Friday, December 12, 2008

Tithing Is Not About Money!

"Woe to you, scribes and Pharisees, hypocrites! For you tithe mint and dill and cummin, and have neglected the weightier provisions of the law: justice and mercy and faithfulness; but these are the things you should have done without neglected the others." (Matthew 23:23, NASB)

What connection did Jesus see between tithing and justice, mercy and faithfulness? F. F. Bruce provides the following suggestion (The Expositor's Greek Testament, I, 282, slightly altered):

“The idea seems to be: [the Pharisees] made a great show of zeal in doing what was easy, and shirked the serious and more arduous requirements of duty.—[the justice, τὴν κρίσιν], righteous judgment, implying the love of righteousness, a passion for justice—[the mercy, τὸ ἔλεος], sadly neglected by Pharisees, much insisted on by Jesus.—[the faithfulness, τὴν πίστιν], in the sense of fidelity, trueheartedness. . . .”

This commentator apparently sees a peripheral connection between tithing and justice, mercy, and faithfulness. However, the historical basis for tithing would reject this in favor of a direct connection between these issues.

The Old Testament mentions three different tithes: one for the Levites as their inheritance instead of land, one for the poor as a social program of financial aid, and one for the people to finance a pilgrimage to Jerusalem for one of the three required annual feasts. These three tithes equate to Jesus' terms justice, mercy, and faithfulness respectively.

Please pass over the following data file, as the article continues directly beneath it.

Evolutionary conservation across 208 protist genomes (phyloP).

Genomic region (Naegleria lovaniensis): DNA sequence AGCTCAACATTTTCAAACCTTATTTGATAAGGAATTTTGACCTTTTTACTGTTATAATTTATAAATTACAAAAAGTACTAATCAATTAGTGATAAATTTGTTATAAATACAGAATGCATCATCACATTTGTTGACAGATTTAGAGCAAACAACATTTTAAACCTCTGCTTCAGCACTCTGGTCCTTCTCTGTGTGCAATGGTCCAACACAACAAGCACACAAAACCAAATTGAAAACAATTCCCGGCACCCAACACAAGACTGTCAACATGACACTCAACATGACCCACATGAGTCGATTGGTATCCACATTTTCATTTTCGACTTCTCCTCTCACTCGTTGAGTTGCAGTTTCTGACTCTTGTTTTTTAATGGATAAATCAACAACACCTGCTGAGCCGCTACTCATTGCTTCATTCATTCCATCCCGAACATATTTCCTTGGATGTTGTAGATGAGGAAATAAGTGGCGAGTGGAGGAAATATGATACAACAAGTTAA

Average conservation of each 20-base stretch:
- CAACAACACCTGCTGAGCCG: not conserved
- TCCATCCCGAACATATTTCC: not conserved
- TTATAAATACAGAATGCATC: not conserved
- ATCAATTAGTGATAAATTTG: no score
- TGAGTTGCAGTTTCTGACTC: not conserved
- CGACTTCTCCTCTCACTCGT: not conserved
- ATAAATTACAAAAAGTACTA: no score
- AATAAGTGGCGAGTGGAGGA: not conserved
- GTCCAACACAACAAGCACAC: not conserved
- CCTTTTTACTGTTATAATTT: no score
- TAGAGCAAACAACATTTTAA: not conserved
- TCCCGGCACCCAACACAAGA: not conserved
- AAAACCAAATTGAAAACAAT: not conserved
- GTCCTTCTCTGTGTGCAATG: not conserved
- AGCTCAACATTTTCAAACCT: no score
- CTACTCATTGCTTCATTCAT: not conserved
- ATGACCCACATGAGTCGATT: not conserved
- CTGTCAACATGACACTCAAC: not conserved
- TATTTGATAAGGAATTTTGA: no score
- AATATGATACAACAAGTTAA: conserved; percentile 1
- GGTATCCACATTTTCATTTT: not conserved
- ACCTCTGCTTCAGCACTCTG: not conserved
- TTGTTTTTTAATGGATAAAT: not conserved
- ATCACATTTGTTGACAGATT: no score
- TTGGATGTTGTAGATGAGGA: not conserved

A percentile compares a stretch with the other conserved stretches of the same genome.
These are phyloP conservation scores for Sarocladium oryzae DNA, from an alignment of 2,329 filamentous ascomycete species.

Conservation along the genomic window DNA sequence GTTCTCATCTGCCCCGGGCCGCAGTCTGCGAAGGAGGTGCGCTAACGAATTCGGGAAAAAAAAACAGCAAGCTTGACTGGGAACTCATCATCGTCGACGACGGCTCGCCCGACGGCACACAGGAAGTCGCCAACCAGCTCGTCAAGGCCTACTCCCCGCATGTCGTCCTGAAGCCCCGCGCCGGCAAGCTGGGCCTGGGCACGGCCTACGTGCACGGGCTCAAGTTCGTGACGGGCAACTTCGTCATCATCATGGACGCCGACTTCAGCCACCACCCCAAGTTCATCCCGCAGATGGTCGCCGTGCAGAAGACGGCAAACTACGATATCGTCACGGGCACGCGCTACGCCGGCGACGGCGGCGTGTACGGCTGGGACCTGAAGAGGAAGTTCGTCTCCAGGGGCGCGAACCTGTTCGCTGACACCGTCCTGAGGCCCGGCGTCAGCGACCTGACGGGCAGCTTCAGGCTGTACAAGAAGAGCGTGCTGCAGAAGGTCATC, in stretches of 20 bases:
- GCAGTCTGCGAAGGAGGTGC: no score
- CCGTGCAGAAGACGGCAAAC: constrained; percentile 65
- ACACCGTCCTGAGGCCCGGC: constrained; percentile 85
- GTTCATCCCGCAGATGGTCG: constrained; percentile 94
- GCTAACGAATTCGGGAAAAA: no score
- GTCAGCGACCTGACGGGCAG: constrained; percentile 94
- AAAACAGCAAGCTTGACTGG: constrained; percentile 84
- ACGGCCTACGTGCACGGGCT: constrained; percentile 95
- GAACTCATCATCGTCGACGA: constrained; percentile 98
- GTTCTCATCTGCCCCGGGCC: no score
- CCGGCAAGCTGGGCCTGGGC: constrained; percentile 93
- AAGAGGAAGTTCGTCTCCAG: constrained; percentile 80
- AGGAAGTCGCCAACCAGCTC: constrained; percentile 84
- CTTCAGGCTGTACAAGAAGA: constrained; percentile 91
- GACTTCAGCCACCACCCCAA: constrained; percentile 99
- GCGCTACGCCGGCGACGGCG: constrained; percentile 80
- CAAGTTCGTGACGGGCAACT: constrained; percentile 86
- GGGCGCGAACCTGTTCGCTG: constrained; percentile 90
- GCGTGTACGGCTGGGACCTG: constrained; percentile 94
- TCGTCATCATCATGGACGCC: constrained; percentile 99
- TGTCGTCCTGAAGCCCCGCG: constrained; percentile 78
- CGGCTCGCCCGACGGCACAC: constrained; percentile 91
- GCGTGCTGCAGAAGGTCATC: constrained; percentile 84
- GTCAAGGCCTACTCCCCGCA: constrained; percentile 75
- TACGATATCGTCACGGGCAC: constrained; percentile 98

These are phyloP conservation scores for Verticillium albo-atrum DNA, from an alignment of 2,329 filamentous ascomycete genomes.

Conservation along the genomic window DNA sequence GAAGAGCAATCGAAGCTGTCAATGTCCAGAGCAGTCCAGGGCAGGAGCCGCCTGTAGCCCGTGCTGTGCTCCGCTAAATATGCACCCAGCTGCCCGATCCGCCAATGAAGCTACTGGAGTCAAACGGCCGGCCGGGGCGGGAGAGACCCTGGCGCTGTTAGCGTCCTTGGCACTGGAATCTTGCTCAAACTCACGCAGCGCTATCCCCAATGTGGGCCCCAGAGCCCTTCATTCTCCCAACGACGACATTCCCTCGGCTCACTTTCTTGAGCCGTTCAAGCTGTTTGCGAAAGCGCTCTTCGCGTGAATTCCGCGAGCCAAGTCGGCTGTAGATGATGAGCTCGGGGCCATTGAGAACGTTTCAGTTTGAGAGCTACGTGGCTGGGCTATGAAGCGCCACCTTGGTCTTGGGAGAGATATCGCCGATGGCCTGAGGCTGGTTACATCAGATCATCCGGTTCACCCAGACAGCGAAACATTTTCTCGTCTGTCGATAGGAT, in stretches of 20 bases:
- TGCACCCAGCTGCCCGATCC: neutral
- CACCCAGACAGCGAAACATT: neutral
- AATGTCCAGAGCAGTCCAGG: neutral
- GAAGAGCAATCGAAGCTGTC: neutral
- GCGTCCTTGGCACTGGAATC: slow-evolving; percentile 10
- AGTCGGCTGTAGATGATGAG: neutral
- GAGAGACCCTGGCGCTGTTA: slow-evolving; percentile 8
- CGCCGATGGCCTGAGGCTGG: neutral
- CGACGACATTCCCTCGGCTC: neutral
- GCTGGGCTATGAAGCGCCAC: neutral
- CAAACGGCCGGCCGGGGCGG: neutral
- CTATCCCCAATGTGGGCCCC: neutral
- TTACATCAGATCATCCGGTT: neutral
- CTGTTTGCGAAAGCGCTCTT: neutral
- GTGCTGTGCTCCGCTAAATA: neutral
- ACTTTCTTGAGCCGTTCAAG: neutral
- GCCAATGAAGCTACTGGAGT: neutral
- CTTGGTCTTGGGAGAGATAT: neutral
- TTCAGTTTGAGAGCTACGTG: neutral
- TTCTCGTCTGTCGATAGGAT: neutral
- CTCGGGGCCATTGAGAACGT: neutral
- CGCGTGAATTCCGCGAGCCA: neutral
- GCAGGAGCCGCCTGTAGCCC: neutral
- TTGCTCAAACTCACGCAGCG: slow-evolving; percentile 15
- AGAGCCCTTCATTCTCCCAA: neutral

This historical understanding of the background of Matthew 23:23 is reflected by the Greek definite articles, the, used in the Greek text of Matthew 23:23 but not included in the English translation. The articles ask the reader to think in particular terms rather than general ones. Thus, justice is specifically tied to the first tithe, it is unjust to rob Levi of his inheritance; mercy, to the second tithe, the people of God are to be merciful to the poor in their midst; and faithfulness, to the third tithe, attendance at the annual feasts was required under the covenant and an issue of covenant faithfulness.

The conclusion of this study is that the connection between the tithes and the definite concepts mentioned by Jesus are hidden to the English Bible reader because the translations do not include the definite articles which could have been done, though awkwardly, in English—the justice (focus of tithe 1), the mercy (focus of tithe 2), the faithfulness (focus of tithe 3).